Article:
We believe the two-and-a-quarter hour parliamentary “consultation” consisting of question and answer sessions for civil society and others now scheduled for 8 July is not intended to be a genuine consultation and offers little prospect of bringing the law into compliance with international human rights standards, including those in Cambodia’s Constitution, the ICCPR and the United Nations Declaration on the Right and Responsibility of Individuals, Groups and Organs of Society to Promote and Protect Universally Recognized Human Rights and Fundamental Freedoms (Human Rights Defenders Declaration).  As described by CPP parliamentary spokesperson Chheang Vun, the event appears to be little more than an opportunity for the government to reiterate its insistence on passage of the draft as is, and to make groups who oppose the law “understand” the need for it. Moreover, the advance scheduling of the National Assembly session on 10 July leaves little doubt as to the government’s intent to go through LANGO without substantial changes. In any case, the failure of the government to effectively consult on the LANGO draft with relevant stakeholders throughout the process has led to an inherently flawed draft contrary to international law.

    If the government of Cambodia is truly serious about the protection and promotion of human rights, it should stop rushing down this precipitous path to the adoption of this unnecessary and non-human rights-respecting legislation now before the National Assembly.  It should instead embark upon a path of general legal reform to guarantee in practice the rights of which Cambodians are currently being denied and have been denied for much too long.


    1. ActionAid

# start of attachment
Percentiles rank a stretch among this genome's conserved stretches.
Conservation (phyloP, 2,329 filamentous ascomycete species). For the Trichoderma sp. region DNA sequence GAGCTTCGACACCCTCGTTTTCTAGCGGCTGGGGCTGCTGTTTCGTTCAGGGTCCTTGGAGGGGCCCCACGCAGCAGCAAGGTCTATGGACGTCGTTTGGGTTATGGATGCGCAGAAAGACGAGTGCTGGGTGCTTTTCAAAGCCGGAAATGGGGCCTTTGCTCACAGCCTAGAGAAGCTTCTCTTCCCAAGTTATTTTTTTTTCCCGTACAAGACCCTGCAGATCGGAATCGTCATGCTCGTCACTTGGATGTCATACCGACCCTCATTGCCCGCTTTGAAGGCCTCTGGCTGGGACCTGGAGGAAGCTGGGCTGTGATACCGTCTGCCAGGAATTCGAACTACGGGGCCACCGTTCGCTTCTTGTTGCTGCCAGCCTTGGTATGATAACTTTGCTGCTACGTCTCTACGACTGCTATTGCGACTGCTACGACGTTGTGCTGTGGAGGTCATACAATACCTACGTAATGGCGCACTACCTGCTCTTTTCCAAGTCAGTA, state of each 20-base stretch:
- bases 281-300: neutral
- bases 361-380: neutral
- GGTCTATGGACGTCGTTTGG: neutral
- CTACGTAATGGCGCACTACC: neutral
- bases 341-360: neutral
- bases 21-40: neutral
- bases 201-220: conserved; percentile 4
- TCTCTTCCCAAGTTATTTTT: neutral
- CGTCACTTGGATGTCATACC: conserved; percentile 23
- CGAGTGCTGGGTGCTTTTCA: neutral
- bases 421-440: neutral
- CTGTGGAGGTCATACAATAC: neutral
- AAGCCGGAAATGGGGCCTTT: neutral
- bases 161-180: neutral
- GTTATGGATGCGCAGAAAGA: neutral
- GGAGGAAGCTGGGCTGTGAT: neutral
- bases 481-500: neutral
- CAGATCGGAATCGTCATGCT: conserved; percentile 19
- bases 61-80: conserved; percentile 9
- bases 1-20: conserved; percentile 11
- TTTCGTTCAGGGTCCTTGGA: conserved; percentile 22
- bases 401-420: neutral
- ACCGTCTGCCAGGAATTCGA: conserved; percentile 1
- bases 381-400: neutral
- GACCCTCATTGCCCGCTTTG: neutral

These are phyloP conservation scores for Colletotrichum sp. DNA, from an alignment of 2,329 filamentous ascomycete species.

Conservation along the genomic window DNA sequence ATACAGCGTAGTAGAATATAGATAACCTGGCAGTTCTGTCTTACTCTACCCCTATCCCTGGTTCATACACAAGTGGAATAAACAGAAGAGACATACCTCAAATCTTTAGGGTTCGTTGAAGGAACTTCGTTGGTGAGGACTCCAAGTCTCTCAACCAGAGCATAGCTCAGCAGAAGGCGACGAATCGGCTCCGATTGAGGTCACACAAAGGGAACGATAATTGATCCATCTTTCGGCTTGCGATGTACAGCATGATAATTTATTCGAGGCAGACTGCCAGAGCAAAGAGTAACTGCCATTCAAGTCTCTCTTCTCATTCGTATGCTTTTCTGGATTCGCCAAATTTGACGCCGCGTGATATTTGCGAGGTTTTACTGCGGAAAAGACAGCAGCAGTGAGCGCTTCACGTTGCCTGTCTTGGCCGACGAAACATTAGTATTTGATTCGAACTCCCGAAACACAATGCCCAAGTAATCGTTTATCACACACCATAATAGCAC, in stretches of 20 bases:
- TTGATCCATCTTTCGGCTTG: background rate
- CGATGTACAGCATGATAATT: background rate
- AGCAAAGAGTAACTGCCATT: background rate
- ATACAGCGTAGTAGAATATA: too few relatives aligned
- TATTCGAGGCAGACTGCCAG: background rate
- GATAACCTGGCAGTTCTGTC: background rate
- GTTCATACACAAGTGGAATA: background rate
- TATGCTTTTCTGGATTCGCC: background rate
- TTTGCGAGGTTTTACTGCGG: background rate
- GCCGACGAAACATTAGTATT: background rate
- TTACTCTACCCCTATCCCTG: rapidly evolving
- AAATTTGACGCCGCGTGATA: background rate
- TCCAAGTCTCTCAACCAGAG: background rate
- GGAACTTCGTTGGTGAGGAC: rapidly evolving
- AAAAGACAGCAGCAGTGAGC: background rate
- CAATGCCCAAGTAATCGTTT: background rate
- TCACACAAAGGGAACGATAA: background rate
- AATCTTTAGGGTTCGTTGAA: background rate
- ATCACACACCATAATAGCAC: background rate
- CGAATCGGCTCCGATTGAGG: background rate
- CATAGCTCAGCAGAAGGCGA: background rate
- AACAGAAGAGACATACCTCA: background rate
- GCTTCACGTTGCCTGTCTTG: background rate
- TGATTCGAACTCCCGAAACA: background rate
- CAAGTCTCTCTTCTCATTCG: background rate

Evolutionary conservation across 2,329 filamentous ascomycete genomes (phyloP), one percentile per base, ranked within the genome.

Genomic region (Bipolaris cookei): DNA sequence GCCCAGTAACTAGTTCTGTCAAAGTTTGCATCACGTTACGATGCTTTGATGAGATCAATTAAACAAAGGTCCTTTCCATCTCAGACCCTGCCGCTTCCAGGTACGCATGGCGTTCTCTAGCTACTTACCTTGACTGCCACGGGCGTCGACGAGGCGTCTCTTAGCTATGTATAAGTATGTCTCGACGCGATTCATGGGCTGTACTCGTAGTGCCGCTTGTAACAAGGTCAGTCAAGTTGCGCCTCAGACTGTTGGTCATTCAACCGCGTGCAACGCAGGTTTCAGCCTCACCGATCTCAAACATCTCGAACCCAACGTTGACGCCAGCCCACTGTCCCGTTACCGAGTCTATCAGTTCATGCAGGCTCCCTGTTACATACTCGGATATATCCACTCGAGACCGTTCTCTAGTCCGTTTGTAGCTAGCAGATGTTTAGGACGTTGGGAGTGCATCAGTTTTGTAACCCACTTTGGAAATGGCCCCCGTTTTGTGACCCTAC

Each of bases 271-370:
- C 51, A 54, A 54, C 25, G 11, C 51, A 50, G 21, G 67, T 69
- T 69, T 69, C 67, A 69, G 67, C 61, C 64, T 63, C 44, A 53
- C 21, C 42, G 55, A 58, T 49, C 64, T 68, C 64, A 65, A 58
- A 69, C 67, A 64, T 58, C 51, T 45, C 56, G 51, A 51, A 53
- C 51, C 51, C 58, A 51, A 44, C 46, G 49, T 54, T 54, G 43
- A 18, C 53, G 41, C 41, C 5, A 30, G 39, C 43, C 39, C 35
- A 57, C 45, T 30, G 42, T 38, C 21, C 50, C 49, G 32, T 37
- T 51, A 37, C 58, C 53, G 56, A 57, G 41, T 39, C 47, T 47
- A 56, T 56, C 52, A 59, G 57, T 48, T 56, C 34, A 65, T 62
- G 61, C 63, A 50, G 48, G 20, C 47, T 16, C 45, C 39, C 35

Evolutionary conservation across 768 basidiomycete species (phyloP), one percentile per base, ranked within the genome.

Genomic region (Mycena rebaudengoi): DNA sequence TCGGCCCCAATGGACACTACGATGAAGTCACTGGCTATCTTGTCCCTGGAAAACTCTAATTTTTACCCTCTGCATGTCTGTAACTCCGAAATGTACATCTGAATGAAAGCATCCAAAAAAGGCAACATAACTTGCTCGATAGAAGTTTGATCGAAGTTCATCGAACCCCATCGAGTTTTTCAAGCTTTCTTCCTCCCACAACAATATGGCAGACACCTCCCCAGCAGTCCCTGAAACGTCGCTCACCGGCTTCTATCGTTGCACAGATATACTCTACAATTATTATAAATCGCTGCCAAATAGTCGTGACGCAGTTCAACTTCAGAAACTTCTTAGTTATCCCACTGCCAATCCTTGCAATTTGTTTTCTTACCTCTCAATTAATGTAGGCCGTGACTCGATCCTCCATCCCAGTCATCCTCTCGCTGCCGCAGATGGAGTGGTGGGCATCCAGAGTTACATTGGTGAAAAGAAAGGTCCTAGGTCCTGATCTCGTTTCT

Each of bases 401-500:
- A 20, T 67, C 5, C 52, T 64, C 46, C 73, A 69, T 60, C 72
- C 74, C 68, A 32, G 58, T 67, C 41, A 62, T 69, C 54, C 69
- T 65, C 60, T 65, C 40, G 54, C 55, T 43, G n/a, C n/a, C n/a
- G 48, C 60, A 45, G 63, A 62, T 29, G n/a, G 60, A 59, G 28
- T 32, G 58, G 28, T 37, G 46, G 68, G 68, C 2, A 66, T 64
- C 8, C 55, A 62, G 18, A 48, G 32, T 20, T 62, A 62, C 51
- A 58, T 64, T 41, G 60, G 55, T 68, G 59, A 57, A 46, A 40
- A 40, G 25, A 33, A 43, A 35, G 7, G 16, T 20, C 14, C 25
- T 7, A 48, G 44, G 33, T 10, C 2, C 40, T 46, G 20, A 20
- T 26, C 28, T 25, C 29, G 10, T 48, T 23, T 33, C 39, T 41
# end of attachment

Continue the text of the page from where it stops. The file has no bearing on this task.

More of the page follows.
2. Amnesty International
    3. ARTICLE 19
    4. ASEAN Parliamentarians for Human Rights
    5. Asia Democracy Network (ADN)
    6. Asian Forum for Human Rights and Development (FORUM-ASIA)
    7. Asian Human Rights Commission
    8. Asian Network for Free Elections (ANFREL)
    9. Asia Pacific Forum on Women, Law and Development
    10. Chab Dai
    11. Civil Rights Defenders     
    12. Dan Church Aid / Christian Aid
    13. Danmission
    14. Diakonia
    15. Forum Syd
    16. Forum on Democracy and Election (ForDE)
    17. Global Initiative for Economic, Social and Culture Rights
    18. Global Witness
    19. Heinrich Böll Stiftung
    20. Human Rights Watch
    21. Human Rights Now
    22. IFEX
    23. International Accountability Project
    24. International Commission of Jurists
    25. International Service for Human Rights
    26. Investing in Children and their Societies (ICS)
    27. Lawyers’ Rights Watch Canada
    28. LICADHO Canada
    29. Knights for Peace
    30. OT Watch
    31. People in Need
    32. People’s Empower Foundation
    33. Protection International
    34. Sarawak Dayak Iban Association
    35. Southeast Asian Press Alliance (SEAPA)
    36. Welthungerhilfe / German Agro Action
    37. World Organisation Against Torture (OMCT)
    38. World Hope International
    39. World Renew
    40. Yayasan LINTAS NUSA Batam-Indonesia